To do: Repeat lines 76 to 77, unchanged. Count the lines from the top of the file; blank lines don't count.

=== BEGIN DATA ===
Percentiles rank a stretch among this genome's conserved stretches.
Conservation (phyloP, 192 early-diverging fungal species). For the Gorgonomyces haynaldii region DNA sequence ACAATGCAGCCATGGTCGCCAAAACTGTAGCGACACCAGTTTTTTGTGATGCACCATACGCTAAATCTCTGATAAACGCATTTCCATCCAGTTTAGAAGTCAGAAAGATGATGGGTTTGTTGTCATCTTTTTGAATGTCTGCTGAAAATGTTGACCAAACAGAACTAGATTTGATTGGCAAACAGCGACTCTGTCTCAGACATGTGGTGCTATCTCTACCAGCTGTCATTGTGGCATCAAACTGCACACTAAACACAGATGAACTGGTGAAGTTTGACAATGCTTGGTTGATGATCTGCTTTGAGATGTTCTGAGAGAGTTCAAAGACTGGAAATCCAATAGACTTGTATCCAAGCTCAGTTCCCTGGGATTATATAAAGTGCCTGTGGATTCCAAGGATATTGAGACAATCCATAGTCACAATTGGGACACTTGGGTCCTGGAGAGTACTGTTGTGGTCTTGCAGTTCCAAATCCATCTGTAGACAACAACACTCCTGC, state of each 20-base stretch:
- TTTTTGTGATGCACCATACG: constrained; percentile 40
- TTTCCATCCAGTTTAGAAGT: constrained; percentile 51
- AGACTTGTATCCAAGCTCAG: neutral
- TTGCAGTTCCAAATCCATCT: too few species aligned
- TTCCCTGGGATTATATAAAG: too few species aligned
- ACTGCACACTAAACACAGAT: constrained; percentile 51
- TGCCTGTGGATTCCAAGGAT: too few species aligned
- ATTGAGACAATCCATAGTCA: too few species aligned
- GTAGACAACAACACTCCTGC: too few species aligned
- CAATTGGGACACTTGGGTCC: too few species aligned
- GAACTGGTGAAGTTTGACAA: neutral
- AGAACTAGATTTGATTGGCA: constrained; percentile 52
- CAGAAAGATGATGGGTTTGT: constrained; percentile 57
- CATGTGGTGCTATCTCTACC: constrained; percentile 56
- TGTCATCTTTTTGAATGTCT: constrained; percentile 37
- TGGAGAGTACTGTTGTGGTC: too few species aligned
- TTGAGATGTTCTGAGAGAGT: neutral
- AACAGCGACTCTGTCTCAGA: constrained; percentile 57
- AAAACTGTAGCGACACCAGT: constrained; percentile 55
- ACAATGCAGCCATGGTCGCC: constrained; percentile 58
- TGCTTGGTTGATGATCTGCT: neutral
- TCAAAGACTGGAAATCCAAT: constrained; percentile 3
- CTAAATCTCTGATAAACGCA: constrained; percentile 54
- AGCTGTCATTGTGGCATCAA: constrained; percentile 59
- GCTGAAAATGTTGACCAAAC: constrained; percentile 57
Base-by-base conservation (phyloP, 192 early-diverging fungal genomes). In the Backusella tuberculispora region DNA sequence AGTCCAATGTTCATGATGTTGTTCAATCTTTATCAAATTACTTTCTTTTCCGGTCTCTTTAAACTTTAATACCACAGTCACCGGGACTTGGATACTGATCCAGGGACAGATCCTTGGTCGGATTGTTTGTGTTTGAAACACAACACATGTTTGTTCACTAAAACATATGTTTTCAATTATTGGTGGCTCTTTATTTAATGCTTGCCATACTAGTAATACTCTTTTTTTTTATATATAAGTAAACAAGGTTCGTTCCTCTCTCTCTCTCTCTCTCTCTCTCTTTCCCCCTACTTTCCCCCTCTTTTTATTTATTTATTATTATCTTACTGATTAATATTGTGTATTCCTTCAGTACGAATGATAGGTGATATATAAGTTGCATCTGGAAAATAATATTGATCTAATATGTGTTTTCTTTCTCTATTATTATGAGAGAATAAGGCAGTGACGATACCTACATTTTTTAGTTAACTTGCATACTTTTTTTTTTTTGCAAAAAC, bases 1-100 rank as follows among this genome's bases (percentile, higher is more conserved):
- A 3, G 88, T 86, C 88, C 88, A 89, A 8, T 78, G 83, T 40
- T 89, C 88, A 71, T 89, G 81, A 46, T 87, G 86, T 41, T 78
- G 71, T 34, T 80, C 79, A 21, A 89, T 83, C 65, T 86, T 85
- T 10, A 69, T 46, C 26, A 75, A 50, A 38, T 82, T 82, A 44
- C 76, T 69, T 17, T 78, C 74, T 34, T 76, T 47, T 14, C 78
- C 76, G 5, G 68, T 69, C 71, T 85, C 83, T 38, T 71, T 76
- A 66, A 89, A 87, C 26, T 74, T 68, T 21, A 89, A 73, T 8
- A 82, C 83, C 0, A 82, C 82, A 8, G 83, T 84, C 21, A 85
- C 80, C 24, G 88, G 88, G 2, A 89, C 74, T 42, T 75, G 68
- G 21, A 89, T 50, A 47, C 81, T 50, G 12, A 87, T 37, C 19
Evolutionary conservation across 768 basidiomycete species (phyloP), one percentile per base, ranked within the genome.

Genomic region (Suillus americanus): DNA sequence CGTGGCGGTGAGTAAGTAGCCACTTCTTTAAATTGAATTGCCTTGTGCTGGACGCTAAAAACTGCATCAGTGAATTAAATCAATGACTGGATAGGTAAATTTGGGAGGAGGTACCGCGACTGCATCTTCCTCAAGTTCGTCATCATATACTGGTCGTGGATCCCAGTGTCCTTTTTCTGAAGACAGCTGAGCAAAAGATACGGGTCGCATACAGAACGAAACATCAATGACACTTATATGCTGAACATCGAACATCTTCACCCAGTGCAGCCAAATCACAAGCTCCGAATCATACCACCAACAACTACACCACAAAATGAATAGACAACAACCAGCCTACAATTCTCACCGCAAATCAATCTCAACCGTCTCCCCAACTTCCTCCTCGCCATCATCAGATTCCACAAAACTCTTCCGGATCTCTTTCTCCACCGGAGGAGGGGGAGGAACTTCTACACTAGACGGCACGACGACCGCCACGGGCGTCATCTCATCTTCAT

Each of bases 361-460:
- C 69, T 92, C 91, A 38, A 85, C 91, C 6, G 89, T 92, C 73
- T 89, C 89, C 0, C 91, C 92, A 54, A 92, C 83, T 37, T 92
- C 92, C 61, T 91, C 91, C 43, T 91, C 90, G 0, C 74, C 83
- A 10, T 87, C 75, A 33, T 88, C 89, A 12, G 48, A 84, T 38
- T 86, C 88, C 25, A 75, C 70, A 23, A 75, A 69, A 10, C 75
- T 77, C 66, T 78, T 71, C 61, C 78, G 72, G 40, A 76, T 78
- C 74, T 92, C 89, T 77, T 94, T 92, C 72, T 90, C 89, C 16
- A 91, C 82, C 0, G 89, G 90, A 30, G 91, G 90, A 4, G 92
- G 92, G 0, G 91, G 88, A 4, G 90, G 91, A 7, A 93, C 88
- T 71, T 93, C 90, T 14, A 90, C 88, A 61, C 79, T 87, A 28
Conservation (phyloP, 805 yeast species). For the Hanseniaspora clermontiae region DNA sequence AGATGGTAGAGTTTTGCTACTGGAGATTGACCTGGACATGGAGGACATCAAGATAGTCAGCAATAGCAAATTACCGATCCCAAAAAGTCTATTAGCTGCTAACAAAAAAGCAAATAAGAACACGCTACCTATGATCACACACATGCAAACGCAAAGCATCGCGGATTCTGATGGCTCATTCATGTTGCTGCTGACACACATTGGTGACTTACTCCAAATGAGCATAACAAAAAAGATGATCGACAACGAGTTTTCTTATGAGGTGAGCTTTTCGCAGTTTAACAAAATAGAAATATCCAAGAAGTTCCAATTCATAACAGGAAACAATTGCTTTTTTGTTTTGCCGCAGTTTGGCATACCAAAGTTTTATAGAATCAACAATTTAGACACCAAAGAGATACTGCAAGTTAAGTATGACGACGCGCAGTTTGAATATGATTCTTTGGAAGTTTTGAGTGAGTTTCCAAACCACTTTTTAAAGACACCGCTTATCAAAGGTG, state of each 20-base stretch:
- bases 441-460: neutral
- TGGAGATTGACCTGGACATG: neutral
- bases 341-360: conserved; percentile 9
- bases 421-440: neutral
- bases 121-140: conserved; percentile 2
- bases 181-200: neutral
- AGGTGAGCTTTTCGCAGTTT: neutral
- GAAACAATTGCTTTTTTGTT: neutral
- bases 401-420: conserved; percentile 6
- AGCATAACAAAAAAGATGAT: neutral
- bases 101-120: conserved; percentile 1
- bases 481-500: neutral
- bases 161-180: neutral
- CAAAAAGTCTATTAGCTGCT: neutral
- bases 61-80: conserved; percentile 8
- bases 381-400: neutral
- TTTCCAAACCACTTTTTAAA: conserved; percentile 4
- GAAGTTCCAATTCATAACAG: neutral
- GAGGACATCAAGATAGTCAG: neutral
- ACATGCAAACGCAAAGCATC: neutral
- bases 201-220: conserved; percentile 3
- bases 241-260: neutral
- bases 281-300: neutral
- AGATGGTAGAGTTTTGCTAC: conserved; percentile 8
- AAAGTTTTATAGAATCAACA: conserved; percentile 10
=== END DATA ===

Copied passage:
- AGATGGTAGAGTTTTGCTAC: conserved; percentile 8
- AAAGTTTTATAGAATCAACA: conserved; percentile 10